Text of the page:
Kana’s Island #1 (One Room Hut)
Written and Illustrated by Mark Page
On the dedication page for Kana’s Island, Mark Page lists Jeff Smith as one of his inspirations. That’s pretty bold, if you ask me.
Sure, just because you list someone as an inspiration doesn’t mean you’re necessarily comparing your work to his, but when it’s Jeff Smith… when you’re basically saying, “I’d like to accomplish something like Jeff Smith accomplished on Bone…” that’s pretty freaking bold.
Fortunately, Mark Page is off to a wonderful start.
He tells the story of a young boy from a wandering tribe of fishermen who’ve recently settled on a new island. A large mountain range separates their beach village from the rest of the island, but they hear strange noises from the other side of the range and determine never to explore over there. Until one day a strangely dressed frog steals some of Kana’s pineapple cookies and Kana chases him through a tunnel and into the extraordinary and wonderful place on the other side of the mountain range.
Someone once said that readers should beware of fantasy books with maps in them. I don’t completely agree, because I love maps of all kinds, but I guess I see what this “someone” (damn my faulty memory!) was getting at. A lot of fantasy books with maps are pretentious Tolkien rip-offs, but Page’s map of Kana’s island fills you with wonder before you even read the first page, and filling readers with wonder is what the comic is all about.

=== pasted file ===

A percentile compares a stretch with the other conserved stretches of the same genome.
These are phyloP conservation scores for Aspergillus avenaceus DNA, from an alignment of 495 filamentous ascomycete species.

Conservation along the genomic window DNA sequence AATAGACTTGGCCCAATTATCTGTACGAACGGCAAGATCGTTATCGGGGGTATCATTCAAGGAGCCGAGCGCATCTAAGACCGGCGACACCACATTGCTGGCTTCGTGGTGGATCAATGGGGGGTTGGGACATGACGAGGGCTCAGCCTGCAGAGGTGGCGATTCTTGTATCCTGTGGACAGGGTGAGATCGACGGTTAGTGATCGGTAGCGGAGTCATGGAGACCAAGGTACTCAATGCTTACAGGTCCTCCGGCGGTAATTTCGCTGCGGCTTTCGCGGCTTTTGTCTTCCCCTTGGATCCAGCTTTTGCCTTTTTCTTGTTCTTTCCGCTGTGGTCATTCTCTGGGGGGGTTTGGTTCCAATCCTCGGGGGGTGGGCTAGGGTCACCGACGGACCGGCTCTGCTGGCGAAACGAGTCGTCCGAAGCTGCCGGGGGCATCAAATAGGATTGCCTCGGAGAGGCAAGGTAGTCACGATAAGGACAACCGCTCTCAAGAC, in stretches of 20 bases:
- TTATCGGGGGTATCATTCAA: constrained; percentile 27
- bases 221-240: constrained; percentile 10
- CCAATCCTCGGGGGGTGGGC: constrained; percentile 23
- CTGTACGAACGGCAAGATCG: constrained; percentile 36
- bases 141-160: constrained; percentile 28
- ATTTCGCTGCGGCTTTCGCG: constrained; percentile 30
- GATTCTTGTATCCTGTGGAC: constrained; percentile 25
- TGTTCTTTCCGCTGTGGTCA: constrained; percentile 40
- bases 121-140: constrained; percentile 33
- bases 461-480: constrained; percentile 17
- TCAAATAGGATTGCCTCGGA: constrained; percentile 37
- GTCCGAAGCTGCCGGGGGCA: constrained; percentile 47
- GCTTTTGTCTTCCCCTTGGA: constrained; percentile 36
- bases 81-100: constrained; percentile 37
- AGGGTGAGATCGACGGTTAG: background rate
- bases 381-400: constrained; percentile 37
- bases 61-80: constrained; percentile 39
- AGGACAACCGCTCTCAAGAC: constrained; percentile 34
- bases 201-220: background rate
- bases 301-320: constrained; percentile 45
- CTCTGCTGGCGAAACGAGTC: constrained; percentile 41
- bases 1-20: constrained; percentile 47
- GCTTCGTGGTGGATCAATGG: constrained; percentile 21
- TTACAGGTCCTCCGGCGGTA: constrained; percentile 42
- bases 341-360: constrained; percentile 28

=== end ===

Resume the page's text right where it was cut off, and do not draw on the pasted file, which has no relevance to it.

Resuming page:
Kana only gets to explore a couple of places in the first issue, but with locations called Fern Valley Falls, Bamboo Jungle, Animal City, the Forest of Gloom, and the Gateway to Aqualon (the Underwater Kingdom), the imagination reels at trying to envision the various adventures awaiting Kana and us.
Kana is a delightful guide who accidentally finds himself on the wrong side of the mountain. His amusement and excitement at discovering new places is contagious and even when things get dangerous, he’s charmingly resourceful. He’s too young and little to save the day all on his own, but he helps and we quickly fall in love with him.
The book is printed in grayscale, but Page’s art is so vivid and animated that you can’t help but imagine colors as you read it. Kana’s Island would make a delightful cartoon series, but fortunately for us, Page has chosen to tell it as a comic. A wonderful, glorious, open-ended, Bone-inspired comic.
Here’s hoping that it lasts as long as Bone did.